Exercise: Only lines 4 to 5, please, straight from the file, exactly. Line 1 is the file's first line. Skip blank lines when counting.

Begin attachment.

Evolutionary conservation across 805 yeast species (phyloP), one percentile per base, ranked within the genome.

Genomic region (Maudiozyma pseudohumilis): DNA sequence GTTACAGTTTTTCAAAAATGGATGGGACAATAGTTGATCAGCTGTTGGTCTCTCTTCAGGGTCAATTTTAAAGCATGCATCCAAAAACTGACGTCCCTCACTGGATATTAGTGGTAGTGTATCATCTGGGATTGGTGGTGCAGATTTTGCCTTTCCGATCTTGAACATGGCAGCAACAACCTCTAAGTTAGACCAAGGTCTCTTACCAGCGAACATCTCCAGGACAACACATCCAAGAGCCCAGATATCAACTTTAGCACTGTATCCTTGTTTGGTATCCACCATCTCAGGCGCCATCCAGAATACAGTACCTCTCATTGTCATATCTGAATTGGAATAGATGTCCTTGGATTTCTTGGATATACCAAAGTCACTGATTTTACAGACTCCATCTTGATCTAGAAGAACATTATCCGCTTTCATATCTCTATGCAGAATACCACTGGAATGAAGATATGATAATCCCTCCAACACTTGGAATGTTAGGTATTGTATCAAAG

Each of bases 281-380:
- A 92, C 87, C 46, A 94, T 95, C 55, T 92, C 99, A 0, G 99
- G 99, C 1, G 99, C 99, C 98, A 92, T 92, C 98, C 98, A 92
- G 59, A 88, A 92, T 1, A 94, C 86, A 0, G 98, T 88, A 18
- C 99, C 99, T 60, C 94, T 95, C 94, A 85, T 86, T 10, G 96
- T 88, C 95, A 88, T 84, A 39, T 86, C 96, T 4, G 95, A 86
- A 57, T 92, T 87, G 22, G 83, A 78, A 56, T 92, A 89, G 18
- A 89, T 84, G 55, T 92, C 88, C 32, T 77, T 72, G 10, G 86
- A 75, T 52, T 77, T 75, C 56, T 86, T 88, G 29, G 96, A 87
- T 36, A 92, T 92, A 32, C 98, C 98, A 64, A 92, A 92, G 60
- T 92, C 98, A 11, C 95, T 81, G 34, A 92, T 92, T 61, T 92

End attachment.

- A 92, C 87, C 46, A 94, T 95, C 55, T 92, C 99, A 0, G 99
- G 99, C 1, G 99, C 99, C 98, A 92, T 92, C 98, C 98, A 92